Rs100aday is an attempt by two friends to bring to light the issues affecting the common man in India through direct experiences.

This blog has its beginnings in an effort to live on India’s average income – Rs. 100/person/day without rent – to observe and understand the constraints that come with life at a monthly income of 3000.

However, after the Planning Commission came out with the proposed poverty line of Rs. 32/person/day, we decided to spend one week living at that income level in addition to three weeks at Rs. 100/day. Besides coming to the realization that the Rs. 32 figure is nonviable, we also gained some key insights into the lives of the poor.

Building on our backgrounds in the public sector – both of us had worked on the Unique ID project – we have also put together some policy thoughts stemming from our month long experiment. First among these is a series of posts on how the Public Distribution System can be improved; after all, food was the largest component of our finances during the experiment.

So, what’s next? We plan to summarize the findings from our experiment and the resulting policy recommendations, and present it to the Planning Commission. We have already spoken to the Chief Minister of Kerala and got his views on Rs. 32/day. We hope to talk to other elected officials to get their perspective on Rs. 32. Moreover, this experiment has motivated us to continue the average Indian lifestyle at regular intervals – perhaps once a week. We will provide details on the “average India fast” soon!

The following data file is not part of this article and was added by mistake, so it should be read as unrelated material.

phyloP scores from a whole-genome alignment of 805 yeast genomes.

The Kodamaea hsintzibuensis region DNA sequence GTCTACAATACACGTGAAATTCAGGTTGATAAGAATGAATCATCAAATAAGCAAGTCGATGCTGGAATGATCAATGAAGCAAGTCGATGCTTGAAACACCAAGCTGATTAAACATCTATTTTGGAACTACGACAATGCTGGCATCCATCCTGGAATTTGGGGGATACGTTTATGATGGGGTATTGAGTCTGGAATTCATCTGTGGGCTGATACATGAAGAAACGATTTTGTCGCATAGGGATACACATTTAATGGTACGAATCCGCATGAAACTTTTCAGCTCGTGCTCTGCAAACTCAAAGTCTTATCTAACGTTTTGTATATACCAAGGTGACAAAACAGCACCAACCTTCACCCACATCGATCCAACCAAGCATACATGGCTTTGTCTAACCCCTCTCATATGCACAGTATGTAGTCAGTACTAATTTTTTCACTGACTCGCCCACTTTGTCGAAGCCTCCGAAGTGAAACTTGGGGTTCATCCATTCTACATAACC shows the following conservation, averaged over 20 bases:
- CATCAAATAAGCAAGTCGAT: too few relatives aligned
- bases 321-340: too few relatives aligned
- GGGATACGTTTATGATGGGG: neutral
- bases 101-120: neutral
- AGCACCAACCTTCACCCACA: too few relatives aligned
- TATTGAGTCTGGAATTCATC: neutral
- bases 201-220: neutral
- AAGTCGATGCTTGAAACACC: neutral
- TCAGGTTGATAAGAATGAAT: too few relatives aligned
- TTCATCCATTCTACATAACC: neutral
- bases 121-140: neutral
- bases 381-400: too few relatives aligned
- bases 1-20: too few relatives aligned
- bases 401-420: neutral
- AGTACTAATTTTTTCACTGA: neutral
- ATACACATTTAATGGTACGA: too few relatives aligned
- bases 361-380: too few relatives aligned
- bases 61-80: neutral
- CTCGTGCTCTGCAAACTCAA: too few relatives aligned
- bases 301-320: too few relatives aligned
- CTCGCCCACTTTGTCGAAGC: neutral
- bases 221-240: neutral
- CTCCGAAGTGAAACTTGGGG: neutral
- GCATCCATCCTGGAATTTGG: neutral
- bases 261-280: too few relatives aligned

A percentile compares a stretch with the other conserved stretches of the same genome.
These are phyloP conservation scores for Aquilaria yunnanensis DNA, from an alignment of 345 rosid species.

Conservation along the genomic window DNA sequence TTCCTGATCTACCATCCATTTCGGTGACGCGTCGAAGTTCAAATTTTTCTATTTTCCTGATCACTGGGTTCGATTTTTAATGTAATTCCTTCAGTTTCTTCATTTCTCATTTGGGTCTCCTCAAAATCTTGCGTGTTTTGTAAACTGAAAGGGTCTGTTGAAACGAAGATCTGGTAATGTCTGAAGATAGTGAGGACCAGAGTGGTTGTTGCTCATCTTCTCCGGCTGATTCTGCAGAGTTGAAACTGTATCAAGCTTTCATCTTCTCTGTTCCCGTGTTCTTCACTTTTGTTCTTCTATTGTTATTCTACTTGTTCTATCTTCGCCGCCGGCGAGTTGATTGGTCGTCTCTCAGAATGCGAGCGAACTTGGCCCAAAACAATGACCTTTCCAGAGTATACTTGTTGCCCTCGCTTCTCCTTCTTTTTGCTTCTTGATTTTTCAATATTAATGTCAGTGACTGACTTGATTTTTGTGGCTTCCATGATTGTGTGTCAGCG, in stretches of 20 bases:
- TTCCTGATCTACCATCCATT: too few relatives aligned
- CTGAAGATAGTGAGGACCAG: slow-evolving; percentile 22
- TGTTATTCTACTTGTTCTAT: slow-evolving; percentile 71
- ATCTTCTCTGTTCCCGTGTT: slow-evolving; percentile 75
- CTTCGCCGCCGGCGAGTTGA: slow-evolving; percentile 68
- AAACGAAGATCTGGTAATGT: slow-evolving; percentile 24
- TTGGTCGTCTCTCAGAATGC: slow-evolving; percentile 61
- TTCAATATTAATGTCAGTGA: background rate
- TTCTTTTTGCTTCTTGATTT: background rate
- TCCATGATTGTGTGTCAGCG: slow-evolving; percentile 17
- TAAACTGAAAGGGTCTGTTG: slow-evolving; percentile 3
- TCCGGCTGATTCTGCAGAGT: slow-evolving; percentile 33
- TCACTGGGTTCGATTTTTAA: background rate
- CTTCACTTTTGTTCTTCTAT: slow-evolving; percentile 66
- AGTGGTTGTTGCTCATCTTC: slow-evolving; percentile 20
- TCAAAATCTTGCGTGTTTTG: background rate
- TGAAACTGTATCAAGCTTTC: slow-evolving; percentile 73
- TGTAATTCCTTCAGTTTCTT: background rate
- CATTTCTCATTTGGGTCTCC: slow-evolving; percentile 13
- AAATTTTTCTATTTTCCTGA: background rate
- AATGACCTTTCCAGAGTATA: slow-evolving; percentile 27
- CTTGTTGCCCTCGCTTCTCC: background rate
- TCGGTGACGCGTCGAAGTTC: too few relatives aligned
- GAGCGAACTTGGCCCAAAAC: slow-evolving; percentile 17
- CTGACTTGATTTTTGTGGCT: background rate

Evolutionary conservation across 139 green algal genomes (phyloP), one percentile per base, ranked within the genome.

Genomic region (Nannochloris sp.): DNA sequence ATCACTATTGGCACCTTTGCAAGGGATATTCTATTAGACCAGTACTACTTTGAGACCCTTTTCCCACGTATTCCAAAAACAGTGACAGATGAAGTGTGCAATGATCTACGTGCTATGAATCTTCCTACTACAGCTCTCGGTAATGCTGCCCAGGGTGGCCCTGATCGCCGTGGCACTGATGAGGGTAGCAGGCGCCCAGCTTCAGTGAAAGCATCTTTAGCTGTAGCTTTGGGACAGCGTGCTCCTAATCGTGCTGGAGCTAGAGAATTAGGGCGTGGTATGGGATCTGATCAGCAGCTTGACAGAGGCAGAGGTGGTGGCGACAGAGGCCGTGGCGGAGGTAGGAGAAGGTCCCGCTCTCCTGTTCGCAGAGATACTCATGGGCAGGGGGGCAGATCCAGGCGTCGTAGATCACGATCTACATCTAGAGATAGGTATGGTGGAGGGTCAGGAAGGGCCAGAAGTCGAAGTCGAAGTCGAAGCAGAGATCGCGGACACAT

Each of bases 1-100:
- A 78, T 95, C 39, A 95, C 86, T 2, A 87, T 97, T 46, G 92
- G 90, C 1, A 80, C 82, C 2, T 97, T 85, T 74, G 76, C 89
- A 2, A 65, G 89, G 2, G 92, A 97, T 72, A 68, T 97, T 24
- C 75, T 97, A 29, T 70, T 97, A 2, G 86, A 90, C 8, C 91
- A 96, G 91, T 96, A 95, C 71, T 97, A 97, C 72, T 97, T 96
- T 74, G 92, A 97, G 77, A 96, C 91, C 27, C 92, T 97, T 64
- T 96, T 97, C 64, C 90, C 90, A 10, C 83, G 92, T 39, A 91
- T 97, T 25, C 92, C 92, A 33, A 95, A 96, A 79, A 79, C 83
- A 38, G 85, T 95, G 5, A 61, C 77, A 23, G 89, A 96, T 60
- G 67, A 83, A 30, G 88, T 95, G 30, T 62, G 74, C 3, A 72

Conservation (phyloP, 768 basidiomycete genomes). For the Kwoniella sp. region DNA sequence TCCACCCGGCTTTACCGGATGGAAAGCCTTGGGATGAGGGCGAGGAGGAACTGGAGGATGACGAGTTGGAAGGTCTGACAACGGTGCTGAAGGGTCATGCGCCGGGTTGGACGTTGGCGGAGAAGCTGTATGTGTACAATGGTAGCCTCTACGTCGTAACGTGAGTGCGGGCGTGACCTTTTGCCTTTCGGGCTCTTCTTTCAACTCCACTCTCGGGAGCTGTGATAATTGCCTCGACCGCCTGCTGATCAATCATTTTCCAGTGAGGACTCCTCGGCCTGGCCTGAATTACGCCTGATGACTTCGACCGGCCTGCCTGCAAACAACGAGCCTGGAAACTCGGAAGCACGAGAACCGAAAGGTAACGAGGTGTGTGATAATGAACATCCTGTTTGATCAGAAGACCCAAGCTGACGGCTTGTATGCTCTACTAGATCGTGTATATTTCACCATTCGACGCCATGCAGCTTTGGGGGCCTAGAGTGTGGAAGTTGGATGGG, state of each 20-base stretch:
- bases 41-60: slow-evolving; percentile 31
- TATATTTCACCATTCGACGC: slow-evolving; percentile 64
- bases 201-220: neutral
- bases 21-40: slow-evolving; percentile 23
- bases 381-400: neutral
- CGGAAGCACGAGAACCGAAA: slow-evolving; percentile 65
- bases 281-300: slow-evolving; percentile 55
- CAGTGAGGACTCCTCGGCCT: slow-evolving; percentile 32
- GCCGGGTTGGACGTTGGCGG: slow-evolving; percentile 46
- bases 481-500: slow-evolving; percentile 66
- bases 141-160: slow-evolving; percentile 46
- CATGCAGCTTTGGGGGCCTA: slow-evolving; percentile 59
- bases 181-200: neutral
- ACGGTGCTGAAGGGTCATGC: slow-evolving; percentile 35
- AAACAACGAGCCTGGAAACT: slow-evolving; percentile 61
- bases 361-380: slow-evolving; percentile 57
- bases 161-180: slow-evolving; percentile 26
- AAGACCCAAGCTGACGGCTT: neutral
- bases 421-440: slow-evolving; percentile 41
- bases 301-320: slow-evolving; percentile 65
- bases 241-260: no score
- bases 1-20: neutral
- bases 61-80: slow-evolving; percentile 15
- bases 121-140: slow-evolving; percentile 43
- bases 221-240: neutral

Finally, we hope to continue to do similar lifestyle experiments, where we put ourselves artificially in situations when new government policies are declared to check their effectiveness on the ground. We will keep you posted.

You are welcome to join us (and keep tabs on us) in our past and future endeavors!

-Tushar & Matt


7 Comments to “Home”

  1. Is it practically possible to applicable on 21 century human life…..?

  2. Will we ever find any of our politicos, cutting across Party lines, subjecting themselves 2 anything like this ? Never ! Kudos 2 these concerned & caring young men 4 subjecting themselves 2 this hardship 4 the sake of their less fortunate brethren ! But is the Govt listening?

  3. Rs. 100/person/day without rent. A one room structure in a slum costs Rs 2000 per month. Tushar & Matt appreciate your efforts on this challenge. Just that since both of you survived the ordeal does it sort of justifies the fact 100 or 32 rupees per day is survivable? Points to be noted is you choose a clean healthy pollution free town in Kerala (God’s own country) where people are nice. If I can garner enough courage I can take challenge to beg and live penny less in such a decent palace. Please help project your thoughts around these points (also).

    • Raghavendra,
      We are in no way saying that 100 or 32 will provide someone with a life of comfort and aspirations. What we tried to show is that even in close to ideal conditions (Kerala, as you pointed out) it was a struggle. It is easy to imagine how much more difficult it’d be elsewhere.

  4. Hi Tushar & Matthew,

    I want to run a piece on you in our website which is a social media driven community website for South Asian women worldwide. Could you send me a picture of the two of you that I can use for the write-up? The site, ( http://www.talkingcranes.com) will go live next week. It is in beta testing mode now & can be accessed with a user name & password. Let me know if you would like access.


  5. I want to put some information
    According to the report of Tendulkar committee 37% Indian are living below poverty line.
    According to Saxena committee it is 50% ( both are official information).
    Again Arjun Sengupta committee said that 77% Indians can not spend Rs.20 per day.

    According to National Crime Bureau from 1995 to 2010, 9,56,913 farmer committed suicide.

    The official salary of montek singh ahluwalia is 1000000/month.

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